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Juvenile idiopathic arthritis (JIA) is a broad term that describes a clinically heterogeneous group of arthritis which has an onset before age of 16 years. JIA which affects approximately one in 1,000 children represents the leading cause of childhood disability from a musculoskeletal disorder.

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Clinical Concept:

Juvenile idiopathic arthritis (JIA) is a broad term that describes a clinically heterogeneous group of arthritis which has an onset before age of 16 years, lasts more than 6 weeks and is of unknown origin. The cause and pathogenesis of JIA are still poorly understood, but likely they include both genetic and environmental components. Moreover, disease heterogeneity implies that different factors probably contribute to its pathogenesis and causes. Affected joints develop synovial proliferation and infiltration by inflammatory cells which may ultimately lead to destructive lesions of joint structures, disability and high disease‐related costs. Indeed, JIA which affects approximately one in 1,000 children represents the leading cause of childhood disability from a musculoskeletal disorder.

Current classification, which is based on clinical criteria, is still unsatisfactory: considerable heterogeneity in disease course and treatment response exists, both between and within subtypes of JIA. Unfortunately, the present ability to predict the disease course and outcome is limited.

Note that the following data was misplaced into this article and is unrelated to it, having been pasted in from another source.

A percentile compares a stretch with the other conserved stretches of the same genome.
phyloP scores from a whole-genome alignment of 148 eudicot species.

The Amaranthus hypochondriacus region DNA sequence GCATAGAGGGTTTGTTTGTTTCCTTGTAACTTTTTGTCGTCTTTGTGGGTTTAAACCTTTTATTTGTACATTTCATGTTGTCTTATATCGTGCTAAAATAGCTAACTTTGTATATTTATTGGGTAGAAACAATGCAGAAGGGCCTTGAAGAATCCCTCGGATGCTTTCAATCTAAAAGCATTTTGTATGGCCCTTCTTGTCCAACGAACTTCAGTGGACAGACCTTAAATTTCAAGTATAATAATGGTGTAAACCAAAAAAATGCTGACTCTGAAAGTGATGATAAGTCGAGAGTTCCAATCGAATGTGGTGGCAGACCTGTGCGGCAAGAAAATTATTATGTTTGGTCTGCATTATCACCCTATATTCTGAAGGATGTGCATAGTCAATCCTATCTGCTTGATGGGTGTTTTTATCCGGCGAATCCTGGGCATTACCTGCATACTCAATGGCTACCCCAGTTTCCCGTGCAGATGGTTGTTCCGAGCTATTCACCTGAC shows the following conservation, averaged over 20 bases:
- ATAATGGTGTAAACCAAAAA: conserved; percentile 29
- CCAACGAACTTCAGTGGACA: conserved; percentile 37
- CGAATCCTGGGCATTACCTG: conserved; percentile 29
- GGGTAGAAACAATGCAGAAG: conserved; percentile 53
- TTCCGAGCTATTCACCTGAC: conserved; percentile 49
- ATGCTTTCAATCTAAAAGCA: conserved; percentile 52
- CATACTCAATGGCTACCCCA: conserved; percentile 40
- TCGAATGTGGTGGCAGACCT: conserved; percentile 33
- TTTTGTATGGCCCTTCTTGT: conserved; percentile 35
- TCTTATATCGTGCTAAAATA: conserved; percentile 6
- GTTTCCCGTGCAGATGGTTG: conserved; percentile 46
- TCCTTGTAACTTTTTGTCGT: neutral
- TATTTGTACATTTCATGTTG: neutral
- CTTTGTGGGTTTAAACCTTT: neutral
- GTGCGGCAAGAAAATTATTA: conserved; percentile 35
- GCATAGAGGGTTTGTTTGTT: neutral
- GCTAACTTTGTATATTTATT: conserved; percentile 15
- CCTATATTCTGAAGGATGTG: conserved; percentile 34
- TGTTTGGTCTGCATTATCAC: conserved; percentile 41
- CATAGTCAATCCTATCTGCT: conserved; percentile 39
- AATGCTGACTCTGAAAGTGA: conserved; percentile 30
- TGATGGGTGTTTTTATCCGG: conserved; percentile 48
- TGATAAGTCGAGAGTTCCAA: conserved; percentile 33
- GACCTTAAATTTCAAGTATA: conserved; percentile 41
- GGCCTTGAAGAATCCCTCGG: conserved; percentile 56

MD-Paedigree Goals:

Within the FP6 Health-e-Child project, ICT tools for diagnosis and scoring of JIA, based on image data of the wrist, have been developed. This framework is the basis for the developments planned for MD-Paedigree.

Comprehensive and accurate computer models derived from patient‐specific data across multiple scales covering body, organs, tissues, and molecular levels are developed. This data is gathered and stored in a standardised manner building upon the Health‐e‐Child software tools developed for wrist analysis in the context of JIA. These tools are extended for the purpose of integrating model information related to a wider range of joints, covering morphology, gait analysis, bio/genetic data.

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